If you had been to Ghana but did not visit one of its many festivals, has missed Ghana! One of these is the Chale Wote Festival in Accra. I know something similar from home. In the city of Mannheim, the “Nachtwandel” takes place annually in the Jungbusch. Then Mannheim’s streets turn into a studio of street art to join in, touch and experience. At least as exciting and interactive is the Chale Wote Festival. That is why it is an absolute must for art and culture lovers!
Contrary to what you would expect at first sight, this is NOT a historic African festival. Thus the body painting and disguise on the first image has no traditional or spiritual background. Or let’s say ALMOST. The reason: the festival just celebrated its 6th birthday this year and is therefore pretty young. Young are also most of the participants. The festival is a modern event of the young creative scene in Accra. The creative energy reminded me somehow on the scene in Berlin.
- First Event: 2011
- Eventlocation: James Town Accra / Ghana
- Date: Second last weekend of September
- Topic: Creative streetart
- Duration: 4 days – Thursday to Sunday
- Visitors: About 10.000 visitor (effective: 2015)
- Artists: Over 200 Creatives (effective: 2015)
Chale Wote Festival – Where does the name come from
The name Chale Wote comes from the language of the Ga. The Ga again is a tribe which originally lived in the area around Accra. Chale Wote means “Hey man, let’s go!” With the consciously chosen name, an atmosphere of departure was created.
Hey Chale, Charle, Challey or Charlie is a word that you will hear in all corners of Ghana during the first days. The word is used to address people directly but without concrete names. It serves as the placeholder for the actual name. In English you could translate it as “Hey man” or “Hey my friend”. I don’t know the behaviors in English speaking countries. But in Germany to your taxi driver you never would say “My friend”, without knowing him. Here in Ghana you soon get used to it. However I learned in Ghana to address people with just “Hey” or “Hello” is seen as rude. More about this in another article.
Chale Wote Festival – A Streetart Festival is developing
As mentioned, this festival is not very old. The first event took place in 2011. Since then, it has been organized annually and has grown with every year. Since its first year, the festival has evolved steadily. Whiles it took place for only one day in 2011, in 2014 it already expands to two days. In the year 2016 it was even extended up to 4 days. Moreover the event seems to be on a fix date since the year 2014. In the years before 2014 the dates were still irregular.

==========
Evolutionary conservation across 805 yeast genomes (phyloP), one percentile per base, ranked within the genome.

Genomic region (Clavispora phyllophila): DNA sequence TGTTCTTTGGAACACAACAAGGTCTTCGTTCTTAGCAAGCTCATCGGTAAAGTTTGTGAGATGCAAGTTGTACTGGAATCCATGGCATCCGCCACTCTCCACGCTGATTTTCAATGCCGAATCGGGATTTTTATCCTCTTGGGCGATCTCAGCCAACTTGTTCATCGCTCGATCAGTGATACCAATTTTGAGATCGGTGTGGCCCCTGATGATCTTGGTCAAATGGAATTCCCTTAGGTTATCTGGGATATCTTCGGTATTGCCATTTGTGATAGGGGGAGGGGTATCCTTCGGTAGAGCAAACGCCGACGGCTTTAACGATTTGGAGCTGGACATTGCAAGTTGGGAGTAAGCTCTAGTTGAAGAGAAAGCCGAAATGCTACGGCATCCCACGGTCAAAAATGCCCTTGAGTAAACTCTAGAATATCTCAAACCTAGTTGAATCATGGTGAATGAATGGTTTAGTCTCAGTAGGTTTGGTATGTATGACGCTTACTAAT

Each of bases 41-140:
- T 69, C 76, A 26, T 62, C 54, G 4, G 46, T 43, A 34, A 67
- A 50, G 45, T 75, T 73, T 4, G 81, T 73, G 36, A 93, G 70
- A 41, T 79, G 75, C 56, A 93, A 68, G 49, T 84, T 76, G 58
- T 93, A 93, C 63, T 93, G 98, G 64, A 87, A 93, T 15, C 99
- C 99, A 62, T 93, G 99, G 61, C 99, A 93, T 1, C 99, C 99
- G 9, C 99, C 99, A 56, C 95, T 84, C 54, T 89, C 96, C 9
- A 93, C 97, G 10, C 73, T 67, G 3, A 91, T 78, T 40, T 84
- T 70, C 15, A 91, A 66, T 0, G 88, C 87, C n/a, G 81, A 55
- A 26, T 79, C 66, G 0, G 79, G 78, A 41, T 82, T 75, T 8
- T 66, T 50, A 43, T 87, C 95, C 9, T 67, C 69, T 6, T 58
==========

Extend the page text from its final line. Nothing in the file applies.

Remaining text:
After all, in 2015, the Chale Wote Festival has attracted around 10,000 visitors from all over the world. It is thus one of the largest street art festivals in West Africa. If it is not even the only one. Even a superficial research for the whole of Africa did not show a similar event at first sight.
Chale Wote Festival – When and Where?
Since 2014 it happened regularly on the penultimate weekend in August. This is the weekend after the famous Homowo Festival of the Ga people. The location is the oldest district of Accra. There in Jamestown it is organized around the old colonial lighthouse tower in the Clelandroad. The main organizer is Accra [dot] Altradio.
The Chale Wote Festival as an experimental platform
The Chale Wote Festival is also used as an experimental platform to create something new. Likewise, the artists use the festival to provoke. To soften old, conservative, crusted patterns of thought and to direct them into new paths. The art should encourage to reflect. It should create inspiration. In addition to the artistic aspect, the event also serves as a breeding ground for new political approaches. The event combines traditional African art with the modern Africa of tomorrow. However, it also impressively shows the Africa of today with its opportunities and its actual problems.
What to see at the Chale Wote Festival
The Chale Wote Festival has a very lively character. You can see street art of all facets. In addition to the street painter, you will find word-artists, stage-artists, actors, photographers, fashion designers, and also extreme sportsmen, who present their creative works and put them into action. Furthermore, various parades and different workshops are held. Movies are shown and also musicians perform their plays. On each corner you can see diverse live performers like the two show boxers on my pictures. Of course, besides the art you will find a selection of authentic local dishes and drinks. Okey, okey “besides art” wasn’t correct, cause even cooking is an art itself.
Conclusion: If you want to discover the Ghana or the West Africa of tomorrow, here you will find it. With all its facets, the Chale Wote Festival has a very lively character. It is also very interactive, because the art happens directly in front of you and directly in between the crowd. Everywhere – and at every corner. There is much to see and it will certainly not be boring. But there’s not only art to watch. Moreover you can buy several works of art there. Who knows, maybe Accra becomes the Berlin of Africa. Or who knows maybe one day it will be the germ cell for the first gay pride in Westafrica. The potential is there to open up peoples mind in a positiv way.
My opinion: It is definitely worth seeing it. Above all, one can see clearly: Ghana is developing!
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Thank you for reading.
Ben Diaz – travelCAP.de